by James Everett Kibler
Gretna, LA: Pelican Publishing Co.;
221 pp., $22.00
A first-rate scholar is as rare as, or rarer than, a first-rate creative writer. Believe me, having hung out with professors for 45 years, I know whereof I speak. When a first-rate scholar is also a creative artist of merit, you have a national treasure, a real live example of what has become scarcer and scarcer—a man of letters.
James Kibler long ago showed his mettle as a literary scholar. With his novel Memory’s Keep, he has five creative works to his credit: two novels, a book of stories, a book of poetry—Poems From Scorched Earth—and a beautiful historical memoir, Our Fathers’ Fields. In choosing his literary territory, Kibler has followed Sherwood Anderson’s providential advice to Faulkner: Concentrate on your own little postage stamp of land. Kibler’s is in Upcountry South Carolina (Upcountry being a tradition-laden three-centuries-old term which now, unfortunately, our foreign-owned local media have replaced with the Upstate.)
Daringly, in Memory’s Keep, the author has taken up the human dimension of a major but little-known demographic fact of our time—the return of numerous black Americans, including many educated and prosperous folks, from the alien North to their Southern roots. Memory’s Keep begins with the friendship of the young white farmer Trig Tinsley and the elderly black farmer Mister Pink. But the story is primarily about Mister Pink’s children and grandchildren in their Northern diaspora and how, with the aid of memory and of Trig Tinsley, they begin to discover their healthy roots in the land.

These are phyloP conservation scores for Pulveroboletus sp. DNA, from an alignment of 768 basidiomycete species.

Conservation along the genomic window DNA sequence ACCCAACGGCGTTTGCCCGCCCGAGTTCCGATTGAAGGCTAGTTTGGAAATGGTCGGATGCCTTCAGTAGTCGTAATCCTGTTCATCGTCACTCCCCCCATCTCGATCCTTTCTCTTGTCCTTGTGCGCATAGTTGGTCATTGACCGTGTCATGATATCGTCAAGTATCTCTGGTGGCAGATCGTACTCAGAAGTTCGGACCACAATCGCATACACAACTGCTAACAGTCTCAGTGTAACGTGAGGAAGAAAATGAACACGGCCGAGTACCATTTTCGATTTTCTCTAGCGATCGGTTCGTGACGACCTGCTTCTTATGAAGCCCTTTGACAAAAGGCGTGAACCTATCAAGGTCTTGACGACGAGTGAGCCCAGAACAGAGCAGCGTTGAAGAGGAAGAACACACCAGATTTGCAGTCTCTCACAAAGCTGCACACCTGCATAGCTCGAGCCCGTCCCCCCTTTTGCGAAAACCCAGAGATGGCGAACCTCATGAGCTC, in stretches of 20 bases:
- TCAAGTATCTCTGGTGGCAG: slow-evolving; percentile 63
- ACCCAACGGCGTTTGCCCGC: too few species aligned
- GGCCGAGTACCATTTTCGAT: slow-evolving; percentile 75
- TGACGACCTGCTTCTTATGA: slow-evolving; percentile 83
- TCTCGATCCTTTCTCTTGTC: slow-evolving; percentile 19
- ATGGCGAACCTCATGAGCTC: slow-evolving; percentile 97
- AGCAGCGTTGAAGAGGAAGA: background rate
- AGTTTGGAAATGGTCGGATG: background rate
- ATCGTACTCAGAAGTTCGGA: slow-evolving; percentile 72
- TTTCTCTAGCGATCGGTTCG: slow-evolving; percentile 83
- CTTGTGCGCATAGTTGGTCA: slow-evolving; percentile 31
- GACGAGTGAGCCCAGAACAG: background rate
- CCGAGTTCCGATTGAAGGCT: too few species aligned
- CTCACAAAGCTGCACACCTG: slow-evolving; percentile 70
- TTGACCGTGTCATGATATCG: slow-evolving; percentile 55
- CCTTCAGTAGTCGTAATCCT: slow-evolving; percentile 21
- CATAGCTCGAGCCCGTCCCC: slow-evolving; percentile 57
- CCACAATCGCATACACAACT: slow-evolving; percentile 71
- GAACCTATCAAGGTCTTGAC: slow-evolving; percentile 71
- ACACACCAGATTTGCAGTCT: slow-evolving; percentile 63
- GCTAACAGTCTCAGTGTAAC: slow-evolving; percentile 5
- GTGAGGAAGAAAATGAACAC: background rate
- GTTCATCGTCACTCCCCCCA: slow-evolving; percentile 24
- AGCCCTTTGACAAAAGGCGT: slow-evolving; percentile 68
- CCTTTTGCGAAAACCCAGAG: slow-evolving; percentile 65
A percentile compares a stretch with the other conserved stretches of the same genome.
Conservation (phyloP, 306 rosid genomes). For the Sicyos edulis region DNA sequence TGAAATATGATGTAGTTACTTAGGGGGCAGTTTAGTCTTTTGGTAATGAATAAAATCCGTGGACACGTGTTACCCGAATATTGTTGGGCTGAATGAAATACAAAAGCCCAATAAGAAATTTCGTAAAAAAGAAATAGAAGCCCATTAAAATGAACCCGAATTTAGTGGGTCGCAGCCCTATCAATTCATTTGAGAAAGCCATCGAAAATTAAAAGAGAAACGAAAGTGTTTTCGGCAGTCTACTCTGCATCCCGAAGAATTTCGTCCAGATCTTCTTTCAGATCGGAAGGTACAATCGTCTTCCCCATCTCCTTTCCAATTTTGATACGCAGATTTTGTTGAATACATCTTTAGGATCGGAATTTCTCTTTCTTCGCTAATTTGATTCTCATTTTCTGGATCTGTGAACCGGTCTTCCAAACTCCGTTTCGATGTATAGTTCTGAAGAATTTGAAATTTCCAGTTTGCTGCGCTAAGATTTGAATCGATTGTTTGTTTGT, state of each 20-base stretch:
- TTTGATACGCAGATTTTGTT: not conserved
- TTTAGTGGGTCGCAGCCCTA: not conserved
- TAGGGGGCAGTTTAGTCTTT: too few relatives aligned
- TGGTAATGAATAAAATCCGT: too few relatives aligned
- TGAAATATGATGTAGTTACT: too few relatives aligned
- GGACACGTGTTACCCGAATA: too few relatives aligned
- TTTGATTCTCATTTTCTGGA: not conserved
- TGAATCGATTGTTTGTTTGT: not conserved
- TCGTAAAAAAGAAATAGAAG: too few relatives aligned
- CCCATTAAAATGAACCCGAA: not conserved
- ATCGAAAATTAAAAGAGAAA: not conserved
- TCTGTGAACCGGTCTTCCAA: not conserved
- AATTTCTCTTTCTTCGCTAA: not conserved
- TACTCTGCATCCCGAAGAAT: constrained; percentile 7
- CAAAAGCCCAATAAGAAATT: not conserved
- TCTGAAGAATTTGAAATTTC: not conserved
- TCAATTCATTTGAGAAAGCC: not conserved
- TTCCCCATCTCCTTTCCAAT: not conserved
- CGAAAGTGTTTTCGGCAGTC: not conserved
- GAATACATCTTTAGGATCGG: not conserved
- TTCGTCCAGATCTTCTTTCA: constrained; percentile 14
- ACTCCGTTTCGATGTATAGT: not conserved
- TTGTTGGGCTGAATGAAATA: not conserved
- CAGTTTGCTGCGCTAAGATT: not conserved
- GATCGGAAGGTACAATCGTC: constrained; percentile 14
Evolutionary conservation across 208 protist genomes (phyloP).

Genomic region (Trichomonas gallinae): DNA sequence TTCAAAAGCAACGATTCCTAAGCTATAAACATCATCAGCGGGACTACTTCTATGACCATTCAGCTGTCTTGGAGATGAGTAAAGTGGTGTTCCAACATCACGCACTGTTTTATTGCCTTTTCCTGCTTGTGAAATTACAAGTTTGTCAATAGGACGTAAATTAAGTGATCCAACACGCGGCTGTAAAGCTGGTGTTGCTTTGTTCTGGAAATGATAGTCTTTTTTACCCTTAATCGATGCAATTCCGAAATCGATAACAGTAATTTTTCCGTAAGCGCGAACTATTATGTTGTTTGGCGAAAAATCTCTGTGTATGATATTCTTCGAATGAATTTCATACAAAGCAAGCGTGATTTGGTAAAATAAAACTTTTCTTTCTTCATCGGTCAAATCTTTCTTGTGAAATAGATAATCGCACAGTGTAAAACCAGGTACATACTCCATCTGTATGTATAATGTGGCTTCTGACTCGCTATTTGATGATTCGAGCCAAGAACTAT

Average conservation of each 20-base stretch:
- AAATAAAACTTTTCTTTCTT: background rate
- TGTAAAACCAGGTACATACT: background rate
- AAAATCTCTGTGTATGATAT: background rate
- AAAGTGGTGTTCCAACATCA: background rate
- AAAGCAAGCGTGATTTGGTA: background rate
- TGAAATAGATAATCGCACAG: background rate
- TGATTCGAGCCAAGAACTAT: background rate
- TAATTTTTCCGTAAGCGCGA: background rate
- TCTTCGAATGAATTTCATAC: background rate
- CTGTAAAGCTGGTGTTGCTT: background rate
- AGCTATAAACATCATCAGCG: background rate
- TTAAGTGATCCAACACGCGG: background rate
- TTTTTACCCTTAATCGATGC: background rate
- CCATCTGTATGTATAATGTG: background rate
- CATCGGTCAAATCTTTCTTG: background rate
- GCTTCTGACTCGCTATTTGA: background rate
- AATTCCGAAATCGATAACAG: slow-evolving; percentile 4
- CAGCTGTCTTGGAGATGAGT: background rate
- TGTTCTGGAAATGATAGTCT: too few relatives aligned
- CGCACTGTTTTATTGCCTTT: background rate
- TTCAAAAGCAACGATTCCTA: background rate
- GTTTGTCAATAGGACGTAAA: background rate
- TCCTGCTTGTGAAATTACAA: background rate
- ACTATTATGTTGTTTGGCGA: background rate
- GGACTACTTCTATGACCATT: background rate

Kibler has drawn a moving and a true portrait of people who once were lost but now are found. This signifies one group’s return to its native place as well as the universal need to return to what is natural and close to the earth. Kibler is consciously in the Southern Agrarian tradition and knows his patch and its people not only as they appear today but in historical, cultural, and ecological depth. If his muse does not desert him, his Clay Bank County, South Carolina, promises to become richly peopled and meaningful in the way of Faulkner’s Yoknapatawpha and Wendell Berry’s Port William.